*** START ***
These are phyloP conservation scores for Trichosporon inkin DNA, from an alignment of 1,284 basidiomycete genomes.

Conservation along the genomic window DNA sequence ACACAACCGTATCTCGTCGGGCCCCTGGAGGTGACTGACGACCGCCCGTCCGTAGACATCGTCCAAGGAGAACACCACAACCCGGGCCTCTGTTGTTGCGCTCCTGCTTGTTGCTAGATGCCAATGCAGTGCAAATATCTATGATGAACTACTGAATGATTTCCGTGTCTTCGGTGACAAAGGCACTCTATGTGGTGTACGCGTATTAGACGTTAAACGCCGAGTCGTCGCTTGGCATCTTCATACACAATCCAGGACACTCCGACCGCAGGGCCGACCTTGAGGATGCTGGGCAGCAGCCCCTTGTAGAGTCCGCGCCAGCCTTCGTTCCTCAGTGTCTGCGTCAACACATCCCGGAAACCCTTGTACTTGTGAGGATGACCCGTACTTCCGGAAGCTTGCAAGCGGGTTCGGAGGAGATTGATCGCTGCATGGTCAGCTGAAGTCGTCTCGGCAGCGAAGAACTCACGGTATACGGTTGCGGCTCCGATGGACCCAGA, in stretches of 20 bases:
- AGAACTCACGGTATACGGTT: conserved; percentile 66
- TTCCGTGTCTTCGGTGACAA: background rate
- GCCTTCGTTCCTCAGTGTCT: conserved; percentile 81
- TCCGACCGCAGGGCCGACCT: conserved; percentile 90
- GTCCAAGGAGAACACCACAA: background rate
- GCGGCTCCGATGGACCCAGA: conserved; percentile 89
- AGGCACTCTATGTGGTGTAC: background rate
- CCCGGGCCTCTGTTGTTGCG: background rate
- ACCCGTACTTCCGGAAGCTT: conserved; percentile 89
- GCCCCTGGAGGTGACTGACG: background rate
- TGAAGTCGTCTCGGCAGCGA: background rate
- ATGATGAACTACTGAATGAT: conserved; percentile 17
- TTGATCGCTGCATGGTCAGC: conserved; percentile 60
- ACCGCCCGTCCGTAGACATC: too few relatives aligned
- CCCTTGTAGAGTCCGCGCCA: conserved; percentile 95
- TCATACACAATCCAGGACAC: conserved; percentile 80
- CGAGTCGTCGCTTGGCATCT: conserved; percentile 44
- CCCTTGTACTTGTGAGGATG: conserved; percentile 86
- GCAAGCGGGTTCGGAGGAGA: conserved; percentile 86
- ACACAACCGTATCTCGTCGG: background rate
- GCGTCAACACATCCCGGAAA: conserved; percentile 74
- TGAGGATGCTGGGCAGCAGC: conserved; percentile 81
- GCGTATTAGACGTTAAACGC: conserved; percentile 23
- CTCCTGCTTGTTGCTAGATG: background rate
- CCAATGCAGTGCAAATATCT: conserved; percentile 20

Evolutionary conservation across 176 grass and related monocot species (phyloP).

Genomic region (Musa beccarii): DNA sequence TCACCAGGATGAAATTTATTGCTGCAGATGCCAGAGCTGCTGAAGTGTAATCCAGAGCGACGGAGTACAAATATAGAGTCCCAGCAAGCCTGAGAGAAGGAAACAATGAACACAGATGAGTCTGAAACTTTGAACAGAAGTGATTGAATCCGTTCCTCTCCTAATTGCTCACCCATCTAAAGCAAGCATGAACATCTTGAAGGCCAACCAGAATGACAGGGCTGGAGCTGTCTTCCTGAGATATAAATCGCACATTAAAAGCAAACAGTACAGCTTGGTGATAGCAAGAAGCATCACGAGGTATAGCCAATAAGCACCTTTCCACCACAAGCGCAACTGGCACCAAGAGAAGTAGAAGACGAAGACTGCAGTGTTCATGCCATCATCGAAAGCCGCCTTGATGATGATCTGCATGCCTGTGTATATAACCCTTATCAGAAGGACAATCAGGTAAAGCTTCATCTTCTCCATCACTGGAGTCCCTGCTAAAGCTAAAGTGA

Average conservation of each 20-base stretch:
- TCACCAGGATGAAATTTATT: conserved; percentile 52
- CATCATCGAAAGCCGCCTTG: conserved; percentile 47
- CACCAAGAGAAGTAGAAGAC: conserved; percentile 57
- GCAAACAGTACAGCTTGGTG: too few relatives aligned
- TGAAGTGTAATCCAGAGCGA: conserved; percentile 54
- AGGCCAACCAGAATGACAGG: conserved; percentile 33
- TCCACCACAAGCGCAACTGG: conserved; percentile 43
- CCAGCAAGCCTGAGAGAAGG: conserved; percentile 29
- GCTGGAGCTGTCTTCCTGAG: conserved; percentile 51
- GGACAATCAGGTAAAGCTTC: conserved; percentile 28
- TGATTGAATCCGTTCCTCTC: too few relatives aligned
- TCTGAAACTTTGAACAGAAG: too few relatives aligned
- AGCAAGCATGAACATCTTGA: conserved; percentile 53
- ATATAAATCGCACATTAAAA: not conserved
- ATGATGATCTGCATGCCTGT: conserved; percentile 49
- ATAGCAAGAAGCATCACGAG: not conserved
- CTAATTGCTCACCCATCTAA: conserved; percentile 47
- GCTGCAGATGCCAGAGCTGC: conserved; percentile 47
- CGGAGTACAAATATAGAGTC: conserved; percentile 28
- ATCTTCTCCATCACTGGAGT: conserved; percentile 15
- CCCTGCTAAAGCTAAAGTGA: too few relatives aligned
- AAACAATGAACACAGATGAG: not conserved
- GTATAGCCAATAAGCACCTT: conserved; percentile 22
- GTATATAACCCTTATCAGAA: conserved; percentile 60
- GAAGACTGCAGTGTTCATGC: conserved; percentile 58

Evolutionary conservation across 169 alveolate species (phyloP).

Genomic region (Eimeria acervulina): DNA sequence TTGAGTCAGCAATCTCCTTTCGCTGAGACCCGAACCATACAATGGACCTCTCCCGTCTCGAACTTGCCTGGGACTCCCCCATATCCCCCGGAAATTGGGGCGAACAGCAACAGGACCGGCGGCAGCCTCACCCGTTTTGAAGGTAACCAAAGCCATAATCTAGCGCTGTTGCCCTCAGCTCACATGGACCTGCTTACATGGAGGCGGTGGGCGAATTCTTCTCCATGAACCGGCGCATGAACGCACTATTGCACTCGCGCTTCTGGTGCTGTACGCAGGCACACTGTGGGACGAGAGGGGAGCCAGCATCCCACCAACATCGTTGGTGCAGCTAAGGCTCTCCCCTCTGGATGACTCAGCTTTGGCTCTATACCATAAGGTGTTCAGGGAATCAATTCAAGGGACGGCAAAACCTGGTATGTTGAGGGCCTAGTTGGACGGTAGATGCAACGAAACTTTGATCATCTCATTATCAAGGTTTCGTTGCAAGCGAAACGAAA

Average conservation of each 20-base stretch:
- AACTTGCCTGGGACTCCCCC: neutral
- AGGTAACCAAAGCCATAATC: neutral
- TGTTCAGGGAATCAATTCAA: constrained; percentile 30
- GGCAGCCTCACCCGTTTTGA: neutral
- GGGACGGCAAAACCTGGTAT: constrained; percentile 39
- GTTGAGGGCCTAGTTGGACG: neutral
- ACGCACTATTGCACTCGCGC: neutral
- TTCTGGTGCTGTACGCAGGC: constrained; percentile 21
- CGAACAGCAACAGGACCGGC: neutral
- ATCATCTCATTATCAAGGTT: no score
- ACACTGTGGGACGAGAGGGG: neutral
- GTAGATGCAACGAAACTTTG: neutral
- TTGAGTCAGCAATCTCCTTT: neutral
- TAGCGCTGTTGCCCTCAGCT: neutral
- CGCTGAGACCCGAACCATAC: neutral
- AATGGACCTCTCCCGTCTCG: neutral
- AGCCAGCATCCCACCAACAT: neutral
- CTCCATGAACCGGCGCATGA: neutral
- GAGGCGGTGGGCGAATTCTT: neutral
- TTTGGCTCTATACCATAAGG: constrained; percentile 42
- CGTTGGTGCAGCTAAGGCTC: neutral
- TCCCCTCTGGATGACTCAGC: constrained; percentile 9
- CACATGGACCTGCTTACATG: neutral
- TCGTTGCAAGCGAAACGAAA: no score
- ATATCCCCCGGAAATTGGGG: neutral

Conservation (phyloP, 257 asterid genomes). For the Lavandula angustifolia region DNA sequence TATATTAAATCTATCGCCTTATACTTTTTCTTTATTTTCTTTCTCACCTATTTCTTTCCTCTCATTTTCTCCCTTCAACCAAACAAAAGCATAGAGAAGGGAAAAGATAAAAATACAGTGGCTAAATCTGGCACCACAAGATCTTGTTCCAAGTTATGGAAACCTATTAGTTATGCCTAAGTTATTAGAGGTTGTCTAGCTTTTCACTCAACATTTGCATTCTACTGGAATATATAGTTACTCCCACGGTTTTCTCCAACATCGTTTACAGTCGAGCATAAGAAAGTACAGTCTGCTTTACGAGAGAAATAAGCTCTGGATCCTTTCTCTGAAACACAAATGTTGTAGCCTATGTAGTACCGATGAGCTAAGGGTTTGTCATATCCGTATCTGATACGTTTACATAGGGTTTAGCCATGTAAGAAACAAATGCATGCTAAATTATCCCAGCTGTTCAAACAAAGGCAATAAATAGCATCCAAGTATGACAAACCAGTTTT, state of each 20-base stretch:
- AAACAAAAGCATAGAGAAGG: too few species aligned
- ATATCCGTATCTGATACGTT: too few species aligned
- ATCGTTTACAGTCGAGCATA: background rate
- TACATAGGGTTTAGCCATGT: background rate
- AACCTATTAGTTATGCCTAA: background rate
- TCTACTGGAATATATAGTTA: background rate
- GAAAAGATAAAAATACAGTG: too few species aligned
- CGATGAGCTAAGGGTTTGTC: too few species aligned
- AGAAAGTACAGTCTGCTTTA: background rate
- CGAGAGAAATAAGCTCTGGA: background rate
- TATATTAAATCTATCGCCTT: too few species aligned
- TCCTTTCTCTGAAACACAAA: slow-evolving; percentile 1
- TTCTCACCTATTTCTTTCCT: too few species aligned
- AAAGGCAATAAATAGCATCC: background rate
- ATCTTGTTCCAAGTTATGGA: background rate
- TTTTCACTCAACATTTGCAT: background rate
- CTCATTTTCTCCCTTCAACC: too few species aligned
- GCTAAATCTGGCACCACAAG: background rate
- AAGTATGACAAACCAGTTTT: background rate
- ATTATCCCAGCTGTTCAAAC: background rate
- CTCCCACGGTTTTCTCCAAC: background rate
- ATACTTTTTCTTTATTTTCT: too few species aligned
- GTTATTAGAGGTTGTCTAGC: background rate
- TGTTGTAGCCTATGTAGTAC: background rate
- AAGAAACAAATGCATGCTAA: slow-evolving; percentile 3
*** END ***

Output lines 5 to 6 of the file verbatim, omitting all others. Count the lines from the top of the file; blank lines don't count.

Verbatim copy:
- GCCTTCGTTCCTCAGTGTCT: conserved; percentile 81
- TCCGACCGCAGGGCCGACCT: conserved; percentile 90